In the Gospels, it is clear that the Pharisees embody a “watch” approach to ministry. Mark 3:2 tells us, “They watched Jesus to see whether he would heal him on the Sabbath, so that they might accuse him.” And they watched the disciples when they picked heads of grain: “Look, why are they doing what is not lawful on the Sabbath?” (Mark 2:24).

While there will certainly be times when a pastor has to correct the flock, a “see” ministry looks for the best in others: “Love…hopes all things” (1 Cor 13:7). Or as the puritan Thomas Watson says, “A humble Christian studies his own infirmities, and another’s excellencies.”

Going Nuclear

Here’s a final diagnostic question: How do you treat people who disagree with you theologically? How do you respond if someone does not accept a favored doctrine?

As Christian leaders we have been taught, and rightly so, that theology matters. A healthy Christian ministry needs a healthy and robust theological foundation. Paul tells Titus: “Teach what accords with sound doctrine” (2:1).

But, if we are honest, sometimes our well-intended enthusiasm for our doctrinal positions can lead to some unfortunate side effects. In particular, our enthusiasm can keep us from “seeing” the person who standing right in front of us—a real human being with their own struggles and challenges, and reasons for their theological perspective.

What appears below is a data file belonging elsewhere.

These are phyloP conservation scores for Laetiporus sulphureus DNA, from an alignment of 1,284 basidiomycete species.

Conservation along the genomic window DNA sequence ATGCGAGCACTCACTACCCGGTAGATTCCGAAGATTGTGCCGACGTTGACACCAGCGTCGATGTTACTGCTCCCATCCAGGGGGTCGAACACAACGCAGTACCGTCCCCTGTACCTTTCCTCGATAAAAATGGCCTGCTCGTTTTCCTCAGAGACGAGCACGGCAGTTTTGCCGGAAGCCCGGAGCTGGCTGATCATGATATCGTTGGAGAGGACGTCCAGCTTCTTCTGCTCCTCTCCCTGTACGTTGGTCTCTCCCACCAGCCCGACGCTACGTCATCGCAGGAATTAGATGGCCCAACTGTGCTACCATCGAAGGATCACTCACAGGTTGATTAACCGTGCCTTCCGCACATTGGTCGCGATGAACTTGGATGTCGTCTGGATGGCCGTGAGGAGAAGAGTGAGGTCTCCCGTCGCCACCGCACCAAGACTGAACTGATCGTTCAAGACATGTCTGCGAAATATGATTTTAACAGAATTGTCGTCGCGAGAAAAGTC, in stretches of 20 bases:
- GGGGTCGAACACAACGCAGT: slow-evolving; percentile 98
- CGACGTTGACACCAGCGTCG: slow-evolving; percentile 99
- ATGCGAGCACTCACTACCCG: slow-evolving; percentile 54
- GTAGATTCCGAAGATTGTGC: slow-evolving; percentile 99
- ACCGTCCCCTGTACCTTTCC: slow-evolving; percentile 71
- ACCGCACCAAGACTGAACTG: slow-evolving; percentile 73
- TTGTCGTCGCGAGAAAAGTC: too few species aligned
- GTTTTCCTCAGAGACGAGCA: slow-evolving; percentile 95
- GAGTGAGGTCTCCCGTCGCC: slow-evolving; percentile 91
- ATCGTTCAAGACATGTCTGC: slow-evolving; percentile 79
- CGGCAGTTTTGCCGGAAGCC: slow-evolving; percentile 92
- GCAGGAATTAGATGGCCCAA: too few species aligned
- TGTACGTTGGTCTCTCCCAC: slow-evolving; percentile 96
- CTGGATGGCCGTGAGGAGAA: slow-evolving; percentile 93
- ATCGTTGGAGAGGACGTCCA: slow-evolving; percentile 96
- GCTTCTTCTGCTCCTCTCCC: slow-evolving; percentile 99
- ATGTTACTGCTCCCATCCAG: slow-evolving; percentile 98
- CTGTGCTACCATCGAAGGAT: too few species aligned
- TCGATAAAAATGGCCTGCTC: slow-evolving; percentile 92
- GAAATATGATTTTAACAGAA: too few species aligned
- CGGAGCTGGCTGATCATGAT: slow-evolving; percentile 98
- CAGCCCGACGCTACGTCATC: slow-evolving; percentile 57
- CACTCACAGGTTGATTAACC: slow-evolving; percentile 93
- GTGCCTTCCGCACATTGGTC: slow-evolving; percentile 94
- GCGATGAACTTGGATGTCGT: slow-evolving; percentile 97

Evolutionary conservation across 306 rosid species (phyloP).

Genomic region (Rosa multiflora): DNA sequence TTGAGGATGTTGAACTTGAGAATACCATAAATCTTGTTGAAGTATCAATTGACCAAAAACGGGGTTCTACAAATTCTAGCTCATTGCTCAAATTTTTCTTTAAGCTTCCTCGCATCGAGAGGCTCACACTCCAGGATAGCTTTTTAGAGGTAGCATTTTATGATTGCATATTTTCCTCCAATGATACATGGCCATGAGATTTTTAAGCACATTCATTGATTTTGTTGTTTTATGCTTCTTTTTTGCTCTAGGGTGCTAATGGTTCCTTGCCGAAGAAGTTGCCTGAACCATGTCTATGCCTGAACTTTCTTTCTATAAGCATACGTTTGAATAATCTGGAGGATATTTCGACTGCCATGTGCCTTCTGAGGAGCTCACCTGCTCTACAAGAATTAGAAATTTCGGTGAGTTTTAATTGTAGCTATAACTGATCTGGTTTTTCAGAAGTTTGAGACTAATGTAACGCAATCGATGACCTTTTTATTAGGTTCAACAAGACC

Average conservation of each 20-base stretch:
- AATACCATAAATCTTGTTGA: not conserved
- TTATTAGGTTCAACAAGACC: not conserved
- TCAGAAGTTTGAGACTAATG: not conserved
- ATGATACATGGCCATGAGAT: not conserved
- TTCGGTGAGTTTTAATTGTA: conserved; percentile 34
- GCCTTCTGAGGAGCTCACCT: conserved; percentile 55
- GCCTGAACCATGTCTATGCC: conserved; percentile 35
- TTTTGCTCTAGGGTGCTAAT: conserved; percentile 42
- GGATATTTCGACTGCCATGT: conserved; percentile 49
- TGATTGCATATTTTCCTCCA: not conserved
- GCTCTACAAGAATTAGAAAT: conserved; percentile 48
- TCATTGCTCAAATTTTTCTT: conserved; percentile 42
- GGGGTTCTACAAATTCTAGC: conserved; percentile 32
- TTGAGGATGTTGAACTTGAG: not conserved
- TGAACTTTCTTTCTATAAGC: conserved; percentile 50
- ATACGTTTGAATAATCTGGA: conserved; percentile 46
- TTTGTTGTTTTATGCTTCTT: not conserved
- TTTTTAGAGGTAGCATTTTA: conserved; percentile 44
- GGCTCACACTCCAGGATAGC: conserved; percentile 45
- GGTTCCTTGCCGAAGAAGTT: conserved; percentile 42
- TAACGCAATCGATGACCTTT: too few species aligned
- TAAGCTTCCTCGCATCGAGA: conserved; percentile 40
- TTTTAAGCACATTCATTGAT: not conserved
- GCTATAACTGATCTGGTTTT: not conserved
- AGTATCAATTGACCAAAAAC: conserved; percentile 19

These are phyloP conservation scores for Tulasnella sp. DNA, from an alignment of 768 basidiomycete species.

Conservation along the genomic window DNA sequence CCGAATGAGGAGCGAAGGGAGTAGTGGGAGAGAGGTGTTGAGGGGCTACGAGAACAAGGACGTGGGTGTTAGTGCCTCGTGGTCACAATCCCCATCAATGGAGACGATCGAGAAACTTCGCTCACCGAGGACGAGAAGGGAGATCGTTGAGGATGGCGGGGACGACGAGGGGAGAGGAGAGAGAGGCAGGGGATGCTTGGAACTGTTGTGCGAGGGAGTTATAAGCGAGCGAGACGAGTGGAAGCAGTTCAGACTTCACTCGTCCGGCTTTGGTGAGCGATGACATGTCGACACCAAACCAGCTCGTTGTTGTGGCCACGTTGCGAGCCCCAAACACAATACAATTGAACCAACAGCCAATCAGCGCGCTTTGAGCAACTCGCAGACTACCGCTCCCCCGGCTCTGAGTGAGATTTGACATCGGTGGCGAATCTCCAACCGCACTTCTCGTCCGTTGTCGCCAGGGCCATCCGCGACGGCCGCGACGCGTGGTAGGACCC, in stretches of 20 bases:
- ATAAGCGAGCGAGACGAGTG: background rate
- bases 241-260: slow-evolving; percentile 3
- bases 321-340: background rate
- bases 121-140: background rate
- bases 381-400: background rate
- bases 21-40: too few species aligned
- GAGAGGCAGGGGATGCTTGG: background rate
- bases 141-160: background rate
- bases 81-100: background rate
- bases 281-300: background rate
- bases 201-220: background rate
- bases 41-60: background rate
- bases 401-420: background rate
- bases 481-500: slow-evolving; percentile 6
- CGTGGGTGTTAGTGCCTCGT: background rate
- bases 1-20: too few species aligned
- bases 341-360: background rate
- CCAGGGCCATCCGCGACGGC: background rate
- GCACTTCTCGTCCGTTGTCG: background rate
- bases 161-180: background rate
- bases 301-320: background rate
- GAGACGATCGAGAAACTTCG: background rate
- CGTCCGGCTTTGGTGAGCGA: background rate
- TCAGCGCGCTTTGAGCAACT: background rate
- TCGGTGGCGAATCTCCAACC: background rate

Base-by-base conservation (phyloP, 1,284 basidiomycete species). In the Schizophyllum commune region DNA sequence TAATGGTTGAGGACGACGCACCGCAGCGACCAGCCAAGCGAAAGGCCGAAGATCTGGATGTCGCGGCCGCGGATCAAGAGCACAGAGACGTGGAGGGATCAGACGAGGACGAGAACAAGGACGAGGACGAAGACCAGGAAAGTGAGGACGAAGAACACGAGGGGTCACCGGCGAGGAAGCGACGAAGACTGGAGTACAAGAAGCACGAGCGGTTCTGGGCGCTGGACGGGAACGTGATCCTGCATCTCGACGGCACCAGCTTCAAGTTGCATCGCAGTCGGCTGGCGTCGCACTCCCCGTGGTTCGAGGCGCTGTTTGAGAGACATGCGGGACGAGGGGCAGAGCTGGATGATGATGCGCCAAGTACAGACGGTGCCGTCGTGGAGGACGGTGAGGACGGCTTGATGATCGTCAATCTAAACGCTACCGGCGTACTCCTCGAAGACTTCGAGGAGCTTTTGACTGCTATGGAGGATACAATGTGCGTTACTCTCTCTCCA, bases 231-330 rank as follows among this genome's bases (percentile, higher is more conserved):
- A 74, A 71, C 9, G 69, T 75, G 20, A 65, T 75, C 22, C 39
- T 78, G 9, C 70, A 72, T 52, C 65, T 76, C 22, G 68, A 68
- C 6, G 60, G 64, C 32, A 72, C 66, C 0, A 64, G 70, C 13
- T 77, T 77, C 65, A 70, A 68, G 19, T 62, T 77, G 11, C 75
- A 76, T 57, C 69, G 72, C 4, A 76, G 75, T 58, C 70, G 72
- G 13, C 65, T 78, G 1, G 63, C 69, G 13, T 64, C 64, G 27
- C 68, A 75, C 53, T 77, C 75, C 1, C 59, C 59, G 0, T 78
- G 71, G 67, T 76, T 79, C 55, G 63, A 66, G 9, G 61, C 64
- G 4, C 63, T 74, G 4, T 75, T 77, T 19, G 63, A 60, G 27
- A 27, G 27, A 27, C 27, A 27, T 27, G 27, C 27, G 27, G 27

Instead of a person, we simply see a pile of ideas and concepts that need urgent correction. We never take the time to listen, hear their story, and find out why they believe what they believe.

Perhaps even more troubling, is that we might be tempted to view the person as an enemy—a threat to be neutralized so their influence doesn’t spread to others. Now they are a person that must be “watched” to make sure they don’t have any more doctrinal errors.  Indeed, some ministries are in perpetual combat mode where everyone outside their camp is viewed with suspicion.

To be clear, there are some doctrinal errors that are so foundational that they require vigorous correction. But, at the same time, we must be careful not to think that every disagreement requires DEFCON 1. Not every error is heresy. Not every doctrinal difference needs to be escalated to nuclear war.

From the various tributes shared the past week, it’s evident that Keller embodied more of a “see” approach than a “watch” approach. He patiently listened to those with different theological perspectives—not because he agreed, but because they were fellow image bearers. He was curious about why they believed what they did. And by listening, he believed he could better understand them, and thus better persuade them of the truth.

In sum, a “watch” ministry is one that typically overlooks the little guy, leads through fault-finding, and tends to be suspicious of anyone who disagrees. A “see” ministry is one that notices those who provide no advantage, celebrates the grace at work in people’s lives, and patiently listens to those who disagree.

And, thankfully, we serve a God who sees us. We can take comfort from the words of Hagar, “She gave this name to the Lord who spoke to her: ‘You are the God who sees me,’ for she said, ‘I have now seen the One who sees me’” (Gen 16:13).